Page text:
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Suppose that $G$ is a topological group and that $H$ is a subgroup of $G$ so that $H$ and $G/H$ are compact. I am trying to show that $G$ must be compact.

The first idea is to use the natural map $f: G \rightarrow G/H$, this is a closed map since $H$ is compact. Thus if $\mathscr{C}$ is a collection of closed subsets of $G$ with finite intersection property (FIP), then $\{f(C): C \in \mathscr{C}\}$ a collection of closed subsets of $G/H$. This collection also has FIP because

$$f(C_1 \cap \ldots \cap C_n) \subseteq f(C_1) \cap \ldots \cap f(C_n)$$

so $\{f(C): C \in \mathscr{C}\}$ has nonempty intersection because $G/H$ is compact. So there exists some coset $gH$ that is contained in every $f(C)$, that is $C \cap gH$ is nonempty. My next idea would be to show that $\{C \cap gH: C \in \mathscr{C}\}$ is a collection of closed sets in $gH$ with FIP. Then this collection, and thus $\mathscr{C}$ would have nonempty intersection.

We know that $C \cap gH$ is closed in $gH$, but I don't know how to show that it has FIP. Right now I think that might not even be true in general, since our choice of $gH$ was arbitrary. How can I choose $gH$ in the intersection $\cap_{C \in \mathscr{C}} f(C)$ so that $\cap_{C \in \mathscr{C}} C \cap gH$ is nonempty? Does this proof idea work?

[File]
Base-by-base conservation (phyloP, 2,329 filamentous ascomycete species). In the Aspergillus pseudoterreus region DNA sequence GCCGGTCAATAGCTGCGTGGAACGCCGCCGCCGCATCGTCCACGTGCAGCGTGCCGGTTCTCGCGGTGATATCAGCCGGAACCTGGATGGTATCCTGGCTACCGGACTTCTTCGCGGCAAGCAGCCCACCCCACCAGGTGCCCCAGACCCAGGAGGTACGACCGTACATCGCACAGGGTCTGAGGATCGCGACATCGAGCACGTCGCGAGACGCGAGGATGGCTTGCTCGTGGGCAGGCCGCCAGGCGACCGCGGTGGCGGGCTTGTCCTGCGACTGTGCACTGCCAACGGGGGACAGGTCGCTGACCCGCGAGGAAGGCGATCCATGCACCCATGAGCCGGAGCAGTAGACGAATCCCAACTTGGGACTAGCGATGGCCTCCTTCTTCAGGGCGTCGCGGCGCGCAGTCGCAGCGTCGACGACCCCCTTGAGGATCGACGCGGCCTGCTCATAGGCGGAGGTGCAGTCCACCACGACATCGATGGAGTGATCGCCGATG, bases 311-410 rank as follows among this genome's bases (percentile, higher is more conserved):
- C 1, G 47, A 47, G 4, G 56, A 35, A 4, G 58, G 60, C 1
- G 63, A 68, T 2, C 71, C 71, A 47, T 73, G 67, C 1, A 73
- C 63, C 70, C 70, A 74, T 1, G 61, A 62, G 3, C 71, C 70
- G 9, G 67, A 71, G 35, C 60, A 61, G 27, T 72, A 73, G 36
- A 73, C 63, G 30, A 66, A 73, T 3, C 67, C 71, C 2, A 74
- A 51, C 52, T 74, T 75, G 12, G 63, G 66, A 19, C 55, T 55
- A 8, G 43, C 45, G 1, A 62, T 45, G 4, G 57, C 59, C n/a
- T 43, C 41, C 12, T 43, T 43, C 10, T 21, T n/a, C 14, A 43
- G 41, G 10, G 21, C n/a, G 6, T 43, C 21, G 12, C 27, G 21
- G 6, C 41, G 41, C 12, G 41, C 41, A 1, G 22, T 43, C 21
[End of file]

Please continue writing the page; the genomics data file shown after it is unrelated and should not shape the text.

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up vote 4 down vote accepted

The quotient map $f: G \rightarrow G/H$ is perfect: it is continuous, closed (as $H$ is compact, as you say) and has compact fibres (inverse images of points are compact); the latter is clear as all fibres are homeomorphic to $H$.

And the inverse image of a compact set under a perfect map is compact. And $G$ is the inverse image of $G/H$, which is compact by assumption.

The proof of the latter is not too hard (some details left for you):

Suppose $f: X \rightarrow Y$ is perfect, and let $K \subset Y$ be compact. Let $U_i, i \in I$ be an open cover of $f^{-1}[K]$. For each $k \in K$, we can cover $f^{-1}[\{k\}]$ by finitely many of the $U_i$, call the union of these $U(k)$. Then $O(k) = Y\setminus f[X \setminus U(k)]$ is an open neighbourhood of $k$ in $Y$ (this uses $f$ is a closed map), so finitely many of them cover $K$. The corresponding $U(k)$, and thus the finitely many $U_i$ that compose them, are the required finite subcover of $f^{-1}[K]$.

Another idea is to use that $G/H \times H$ is also compact, and the product (the group product) map is probably (haven't checked the details) a map onto $G$ from this space. This is maybe more appropriate for a course in topological groups...

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Thanks, this works. I wonder if there is a way to do it as I originally tried. I'm not sure about that last part.. how would you define the map $G/H \times H \rightarrow G$? It would have to be continuous and surjective, I have doubts whether this is actually possible. – Mikko Korhonen Mar 6 '13 at 21:17
I withdraw the last idea, I don't think it'll work. I don't know about making the FIP idea work. There should be a way, as FIP's are just dual to covers anyway. – Henno Brandsma Mar 6 '13 at 21:26

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